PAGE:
Introduced this summer at WWDC17, Apple's HomePod was immediately positioned next to Amazon Echo and Google Home by bloggers as a "smart speaker" serving primarily as a way to chat with a voice assistant. But that's not how Apple introduced it.
HomePod plays the Beats
In 2014 Apple acquired Beats, using its music streaming product to deliver Apple Music while continuing to sell the youth-oriented brand's headphones and Bluetooth speakers. Beats delivered Apple a complementary subsidiary brand very popular with its audience, one associated with professional musicians and sports figures.
In a press release of the acquisition, Beats cofounder Jimmy Iovine said, "I've always known in my heart that Beats belonged with Apple," adding that "the idea when we started the company was inspired by Apple's unmatched ability to marry culture and technology."
Aspiring to be like Apple didn't automatically make it possible for the much smaller company to develop and bring high-end products to market. It didn't matter that some audiophiles looked down on Beats' product lineup as lacking sophisticated technology and product construction; those are two things Apple could rapidly fix. After buying Beats, Apple made improvements to its Beats Pill and its wireless and wired headphones, then began work on more sophisticated enhancements.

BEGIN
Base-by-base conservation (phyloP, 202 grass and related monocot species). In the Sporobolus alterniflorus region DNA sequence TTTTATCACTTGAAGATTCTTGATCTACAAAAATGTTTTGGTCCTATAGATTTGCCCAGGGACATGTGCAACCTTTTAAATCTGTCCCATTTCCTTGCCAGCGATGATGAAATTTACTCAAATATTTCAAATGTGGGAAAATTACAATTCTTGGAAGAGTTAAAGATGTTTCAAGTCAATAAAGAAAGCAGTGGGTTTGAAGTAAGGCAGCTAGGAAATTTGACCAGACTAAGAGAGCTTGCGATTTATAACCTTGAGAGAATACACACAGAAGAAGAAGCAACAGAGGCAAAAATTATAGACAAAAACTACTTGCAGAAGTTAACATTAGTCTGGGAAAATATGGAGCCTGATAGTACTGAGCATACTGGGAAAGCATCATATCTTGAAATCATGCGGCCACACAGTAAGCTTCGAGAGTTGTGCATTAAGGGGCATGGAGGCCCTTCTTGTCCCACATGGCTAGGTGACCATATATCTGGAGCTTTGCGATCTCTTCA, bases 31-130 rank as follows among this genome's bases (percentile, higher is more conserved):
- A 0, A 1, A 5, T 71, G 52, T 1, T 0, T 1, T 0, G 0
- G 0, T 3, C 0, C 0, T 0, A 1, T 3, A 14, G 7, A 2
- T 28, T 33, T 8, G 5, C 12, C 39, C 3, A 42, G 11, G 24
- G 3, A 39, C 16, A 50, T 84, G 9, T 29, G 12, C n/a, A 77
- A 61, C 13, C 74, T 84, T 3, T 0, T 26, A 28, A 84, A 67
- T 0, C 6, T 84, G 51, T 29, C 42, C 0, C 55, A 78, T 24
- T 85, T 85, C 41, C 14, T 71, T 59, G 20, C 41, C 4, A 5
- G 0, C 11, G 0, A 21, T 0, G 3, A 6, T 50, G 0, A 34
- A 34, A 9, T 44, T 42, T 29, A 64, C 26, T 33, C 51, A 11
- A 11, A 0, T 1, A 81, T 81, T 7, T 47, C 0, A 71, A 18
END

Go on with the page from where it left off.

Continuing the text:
After developing a custom W1 chip to deliver highly efficient, enhanced wireless audio, Apple built it into Beats-branded headphones but saved its new W1-powered AirPods for its own branding.
Apple is now building a home audio speaker that similarly builds off Beats Pill wireless speakers in a new direction, and is selling it under the Apple brand as HomePod— again saving the most technically advanced, wow-factor product for Apple branding. HomePod is definitely a technically advanced product, as we describe below. But that's not how the tech media introduced it.
A Siri-ouly delusional picture of HomePod
The development of HomePod isn't at all like what happened at Amazon in parallel (which released its first Alexa-powered Echo appliance the same year Apple acquired Beats). Amazon needed its Alexa voice service to work from a home "smart speaker" appliance because its strategy to deliver the 2014 Fire smartphone failed miserably.
Its Kindle ebook reader had grown popular among fans, but never became the mass market "iPod of Books" that it aimed to be. Kindle Fire tablets are constrained by the problems of Android on tablets, and similarly never achieved much of an important platform for reaching users.
Rather than being the phenomenal, exciting new product category launch that pundits love to praise, the Alexa-powered Echo is Amazon's salvaged booby prize for failing in smartphones: a few million units sold at low margin, versus the tens of millions of smartphones other Android licensees have been able to sell (or the hundreds of millions of high-margin iPhones Apple has been selling each year).